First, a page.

Reviews for 214 - City of Walls and Secrets
The average grade for this episode is a A. You can submit your own review on our forums.

Qi Chin graded A+

Reviewed on: November 7, 2007
Best. Episode. Ever. Period.

Who would have though that the writers would make an episode so very dark, so very powerful, and most of all, so very mature. After adding in obvious elements from Orwell's "1984", this show has taken another step towards being engaging for adults, a feat not many kid's shows can claim.

Among roleplayers, it is said that in the wilderness, life is simple. It's clear who the good guys and bad guys are, there are no hidden powers, and things are easy to handle. In the city, it becomes much more complicated. There are laws, political intrigue, hidden rules, and shades of gray. The bigger the city, the truer this becomes. And Ba Sing Se is the biggest city there is.

What this episode does is shock and provoke. Throughout the series, the war has been going on, and there has always been this safe haven of Ba Sing Se lurking somewhere in the distance. And while the Earth Kingdom capital is indeed a magnificent metropolis, it is anything but pleasant. And this is where the episode pulls off an extremely good move: it builds up tension and misdirects the viewers to achieve the greatest effect in the end.

First we find out that Ba Sing Se is not all what it seems. Yes, there is the division of rich and poor, as well as Joo Di's strange control over the populace and Pong's warning. But that's all red tape, and the real action takes place between Jet and Zuko. Their fight not only gives this episode a good part of action next to the intrigues from the gang's side of the story, but also features some nice choreography, and it is a fight without any bending.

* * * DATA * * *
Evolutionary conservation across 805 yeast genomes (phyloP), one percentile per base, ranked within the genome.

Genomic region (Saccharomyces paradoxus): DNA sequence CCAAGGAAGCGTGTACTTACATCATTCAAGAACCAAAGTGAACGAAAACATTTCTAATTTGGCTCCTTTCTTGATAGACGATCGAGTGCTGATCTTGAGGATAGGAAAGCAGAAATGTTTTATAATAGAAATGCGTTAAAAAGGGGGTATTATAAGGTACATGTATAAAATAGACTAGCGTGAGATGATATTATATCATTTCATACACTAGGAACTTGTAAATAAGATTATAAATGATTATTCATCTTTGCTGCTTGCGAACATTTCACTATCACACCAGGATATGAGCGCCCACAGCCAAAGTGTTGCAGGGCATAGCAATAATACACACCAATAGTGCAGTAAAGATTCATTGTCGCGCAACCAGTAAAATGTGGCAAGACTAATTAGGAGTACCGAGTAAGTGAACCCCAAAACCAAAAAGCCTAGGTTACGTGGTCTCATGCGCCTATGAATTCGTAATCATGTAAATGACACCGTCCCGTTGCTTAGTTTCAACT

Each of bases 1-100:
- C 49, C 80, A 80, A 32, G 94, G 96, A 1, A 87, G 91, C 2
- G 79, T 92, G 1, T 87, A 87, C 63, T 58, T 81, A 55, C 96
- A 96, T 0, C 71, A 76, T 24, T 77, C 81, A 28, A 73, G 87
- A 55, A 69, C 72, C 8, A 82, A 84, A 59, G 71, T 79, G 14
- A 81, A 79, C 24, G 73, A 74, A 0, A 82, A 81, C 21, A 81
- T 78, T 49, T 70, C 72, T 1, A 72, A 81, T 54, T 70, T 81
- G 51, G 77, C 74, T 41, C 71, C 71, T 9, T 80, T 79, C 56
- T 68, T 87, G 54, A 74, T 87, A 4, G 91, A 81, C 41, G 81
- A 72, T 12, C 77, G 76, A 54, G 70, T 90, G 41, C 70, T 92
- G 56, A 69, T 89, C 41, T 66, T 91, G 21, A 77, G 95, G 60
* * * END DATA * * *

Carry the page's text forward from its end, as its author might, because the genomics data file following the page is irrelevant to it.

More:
Of course, the gang tries to follow through with their plan of warning the Earth King. Once again, Toph reveals yet another element of her character: her training in formal etiquette. Seeing both Toph and Katara all made up is a nice reprieve from their otherwise unchanging travel clothes. Eventually the gang manages to sneak into the party. This is where things get interesting.

Again, the show uses juxtaposition extremely effectively. The gang has their run-in with the Dai Li, just as Jet is being arrested by them. The last five minutes of the episode are a narrative masterpiece, as well as the revelation of a horrible, horrible truth. While Long Feng explains the twisted utopia present in Ba Sing Se, Jet is shown as an exemplary sacrifice by being brainwashed. And while Long Feng's attitude is confusing at first, bit by bit, the safe haven of Ba Sing Se is turning into a dark pool of totalitarian control and a large hidden power pulling all the strings. But the biggest twist is at the very end, when a different Joo Di, someone who seemed to be an important person, appears on screen. This is when the entire city suddenly seems terrifyingly wrong.

Next to this wonderful storyline, this episode also boasts with excellent artwork, especially in the city panoramas, and great music. The Ba Sing Se theme is a fitting tune, but mostly, it's the variations of it during different times of the episode that bring out a good effect. Mostly, it's the very end, where the very simplistic theme becomes a twisted violin note. No matter how many times I watch the ending, it still makes me tremble.

This chapter was something that could've gone horribly wrong. It added a dimension to the show that was never there before. It lets the characters face a force they cannot overcome with bending. And most of all, it utterly lays down all the hope that was built up over these two seasons. However, it is the combination of all these elements that make 'City of Walls and Secrets' not only very successful, and it not only allows it to send a powerful message out to the viewers, but it is this maturity that makes it the most brilliant piece of work in the entirety of the series so far.